Welcome back! It’s time for more tips for beginners. This week I will cover accurate piecing tips. Accurate piecing is essential in quilting and a must for all beginners to learn. It’s also great to brush up on these tips as an experienced quilter. I like to go back to these basics even though I been quilting for 30+ years. Sometimes when you do something for years, you start to cut corners. But, cutting corners can lead to blocks and quilts that don’t turn out right. So let’s get started on the tips!
Tip #1 Sew with a 1/4″ Seam
As a beginner you have heard that the 1/4″ seam is essential for accurate piecing. As sewers of clothing are familiar with the 5/8″ seam, so should quilters be with the 1/4″ seam. Patterns are written and pieces are cut for a quilt with this seam allowance built in (unless it’s otherwise noted). There are many things that can effect achieving an accurate 1/4″ seam, but some of the ones I think are most important are needle position, quilting foot and thread thickness.
Needle Position: Needle position is important so that your straight stitched seam is exactly 1/4″ from the edge of the fabric pieces you are stitching. Make sure your needle is in the correct position before stitching units and blocks, especially if you switch needle position when you are doing non-quilting stitching. Here’s how my needle positioning button looks on my machine:
Use scrap fabric, sew a seam as you move the needle incrementally to the right or left until the resulting seam measures 1/4″. This is especially helpful if you do not have a specialty 1/4″ quilting foot on your machine to use as a guide.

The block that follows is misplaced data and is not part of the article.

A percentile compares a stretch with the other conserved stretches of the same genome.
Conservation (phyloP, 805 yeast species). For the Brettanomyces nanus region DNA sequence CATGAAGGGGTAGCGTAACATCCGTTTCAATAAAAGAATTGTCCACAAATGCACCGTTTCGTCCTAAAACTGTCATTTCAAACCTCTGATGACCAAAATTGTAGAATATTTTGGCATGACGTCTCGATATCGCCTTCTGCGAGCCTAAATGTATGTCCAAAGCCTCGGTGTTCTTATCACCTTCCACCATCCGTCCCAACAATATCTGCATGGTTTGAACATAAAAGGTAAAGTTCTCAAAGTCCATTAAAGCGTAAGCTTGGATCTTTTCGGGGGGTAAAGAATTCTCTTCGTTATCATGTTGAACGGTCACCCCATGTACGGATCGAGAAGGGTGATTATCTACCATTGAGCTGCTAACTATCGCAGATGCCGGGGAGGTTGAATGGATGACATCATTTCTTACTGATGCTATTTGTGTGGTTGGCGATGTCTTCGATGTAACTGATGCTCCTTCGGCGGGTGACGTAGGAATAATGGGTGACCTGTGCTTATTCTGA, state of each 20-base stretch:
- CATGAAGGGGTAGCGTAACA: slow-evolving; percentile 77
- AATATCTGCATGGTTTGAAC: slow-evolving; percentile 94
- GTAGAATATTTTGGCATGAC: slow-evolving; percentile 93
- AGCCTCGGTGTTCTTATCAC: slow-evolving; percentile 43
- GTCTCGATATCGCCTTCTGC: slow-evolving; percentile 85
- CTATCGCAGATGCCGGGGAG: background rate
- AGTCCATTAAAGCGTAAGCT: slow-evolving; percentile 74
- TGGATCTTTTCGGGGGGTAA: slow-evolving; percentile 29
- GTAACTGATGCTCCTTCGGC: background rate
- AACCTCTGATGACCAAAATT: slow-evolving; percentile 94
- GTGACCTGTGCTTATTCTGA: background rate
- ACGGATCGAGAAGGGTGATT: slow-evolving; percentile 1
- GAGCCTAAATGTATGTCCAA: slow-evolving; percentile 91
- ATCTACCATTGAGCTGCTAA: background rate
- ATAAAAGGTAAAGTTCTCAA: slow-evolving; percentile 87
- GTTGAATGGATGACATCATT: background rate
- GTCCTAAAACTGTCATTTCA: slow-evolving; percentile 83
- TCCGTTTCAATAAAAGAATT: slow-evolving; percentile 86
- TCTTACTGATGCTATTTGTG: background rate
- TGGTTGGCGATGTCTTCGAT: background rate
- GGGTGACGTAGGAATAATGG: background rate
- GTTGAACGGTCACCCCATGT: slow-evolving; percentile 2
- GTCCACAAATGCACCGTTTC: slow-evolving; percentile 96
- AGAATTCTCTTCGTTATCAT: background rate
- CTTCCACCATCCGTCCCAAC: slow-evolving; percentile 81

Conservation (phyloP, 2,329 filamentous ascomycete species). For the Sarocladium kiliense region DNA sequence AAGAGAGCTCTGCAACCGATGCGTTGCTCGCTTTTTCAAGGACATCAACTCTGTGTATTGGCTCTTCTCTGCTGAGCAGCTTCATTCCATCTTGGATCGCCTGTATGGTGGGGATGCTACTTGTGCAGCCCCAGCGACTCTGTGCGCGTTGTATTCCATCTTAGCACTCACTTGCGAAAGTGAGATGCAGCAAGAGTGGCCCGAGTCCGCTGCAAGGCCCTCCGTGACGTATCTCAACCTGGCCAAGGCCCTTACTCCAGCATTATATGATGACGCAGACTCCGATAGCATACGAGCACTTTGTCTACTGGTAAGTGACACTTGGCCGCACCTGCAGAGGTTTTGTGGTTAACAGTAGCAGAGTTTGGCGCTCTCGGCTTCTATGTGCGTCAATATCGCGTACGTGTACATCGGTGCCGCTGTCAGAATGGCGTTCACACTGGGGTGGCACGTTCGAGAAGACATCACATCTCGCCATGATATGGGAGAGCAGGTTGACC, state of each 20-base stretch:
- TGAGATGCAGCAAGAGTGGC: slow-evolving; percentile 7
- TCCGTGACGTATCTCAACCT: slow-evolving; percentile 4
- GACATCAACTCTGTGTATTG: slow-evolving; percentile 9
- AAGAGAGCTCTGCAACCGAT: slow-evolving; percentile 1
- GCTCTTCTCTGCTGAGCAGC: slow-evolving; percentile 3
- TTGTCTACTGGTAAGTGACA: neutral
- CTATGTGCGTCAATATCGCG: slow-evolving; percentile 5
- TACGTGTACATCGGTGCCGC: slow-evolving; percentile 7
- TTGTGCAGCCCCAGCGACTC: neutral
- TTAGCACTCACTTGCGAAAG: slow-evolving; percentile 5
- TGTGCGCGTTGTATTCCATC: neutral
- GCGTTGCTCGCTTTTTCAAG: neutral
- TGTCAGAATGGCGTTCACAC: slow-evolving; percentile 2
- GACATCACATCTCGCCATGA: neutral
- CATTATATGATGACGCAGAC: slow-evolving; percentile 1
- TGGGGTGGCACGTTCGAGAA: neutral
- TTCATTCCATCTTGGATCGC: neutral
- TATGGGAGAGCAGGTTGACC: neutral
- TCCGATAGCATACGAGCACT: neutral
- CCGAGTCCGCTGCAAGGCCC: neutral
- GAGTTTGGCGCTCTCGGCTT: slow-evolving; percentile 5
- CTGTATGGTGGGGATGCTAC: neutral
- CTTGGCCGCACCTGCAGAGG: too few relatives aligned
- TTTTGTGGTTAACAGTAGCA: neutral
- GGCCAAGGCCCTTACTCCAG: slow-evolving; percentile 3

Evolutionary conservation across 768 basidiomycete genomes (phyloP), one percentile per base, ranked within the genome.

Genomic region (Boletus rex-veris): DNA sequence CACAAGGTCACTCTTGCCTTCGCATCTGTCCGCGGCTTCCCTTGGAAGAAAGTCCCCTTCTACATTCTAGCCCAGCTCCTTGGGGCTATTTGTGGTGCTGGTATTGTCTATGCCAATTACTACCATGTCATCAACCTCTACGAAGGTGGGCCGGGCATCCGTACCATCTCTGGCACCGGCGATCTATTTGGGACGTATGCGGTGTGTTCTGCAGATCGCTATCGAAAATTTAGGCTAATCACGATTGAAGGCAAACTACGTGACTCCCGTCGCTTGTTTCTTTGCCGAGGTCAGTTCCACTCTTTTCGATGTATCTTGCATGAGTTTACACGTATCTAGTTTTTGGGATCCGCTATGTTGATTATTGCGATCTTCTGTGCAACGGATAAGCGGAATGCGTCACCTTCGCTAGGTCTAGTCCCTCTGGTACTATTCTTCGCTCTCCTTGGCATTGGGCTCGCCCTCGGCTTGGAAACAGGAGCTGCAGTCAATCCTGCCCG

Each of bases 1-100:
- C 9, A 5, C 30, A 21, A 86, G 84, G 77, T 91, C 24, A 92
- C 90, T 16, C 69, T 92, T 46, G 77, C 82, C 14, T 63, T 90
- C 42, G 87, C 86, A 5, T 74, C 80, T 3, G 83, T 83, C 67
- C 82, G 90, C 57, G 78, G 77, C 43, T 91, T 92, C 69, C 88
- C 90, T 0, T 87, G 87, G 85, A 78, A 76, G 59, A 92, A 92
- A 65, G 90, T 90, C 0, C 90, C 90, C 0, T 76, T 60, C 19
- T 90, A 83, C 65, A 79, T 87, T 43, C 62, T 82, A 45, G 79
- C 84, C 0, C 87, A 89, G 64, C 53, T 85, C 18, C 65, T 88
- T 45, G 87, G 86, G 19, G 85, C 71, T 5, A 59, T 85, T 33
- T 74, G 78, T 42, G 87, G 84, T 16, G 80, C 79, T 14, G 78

Quilting Foot: Some machines meant only for quilting will come with a 1/4″ foot standard. But if your machine does not, I highly recommend you get one. Here’s mine:
But even if you purchase one of these, you still need to test the seam width on scrap fabric before you use it for a project.
Thread Thickness: If you change your thread and it’s a different thickness from the previous thread you have been using, you may need to adjust your needle position to account for more or less thickness. Keep this in mind if you move between different thread brands. You may have to test seams again.
Here’s how to check on your seam allowance as you adjust needle position, allow for thread thickness and also checking that your 1/4″ foot is actually accurate.
First, stitch two scrap strips together using the your 1/4” foot as the guide and then measure the seam.
If you don’t have a 1/4″ foot, there are markings on your machine’s throat plate to use as a guide (I’m pointing the pin to that line on my machine.):
Once you sew that seam and measure it, if it does not measure 1/4″, this is where allowing for thread thickness or inaccuracy of your throat plate markings or sewing foot is managed with needle positioning. You may have to sew several scrap seams and measure to get the right seam measurement. These may seem tedious, but if you want your block units, blocks and quilts to piece together and seams to match up, the 1/4″ seam needs to be consistent throughout.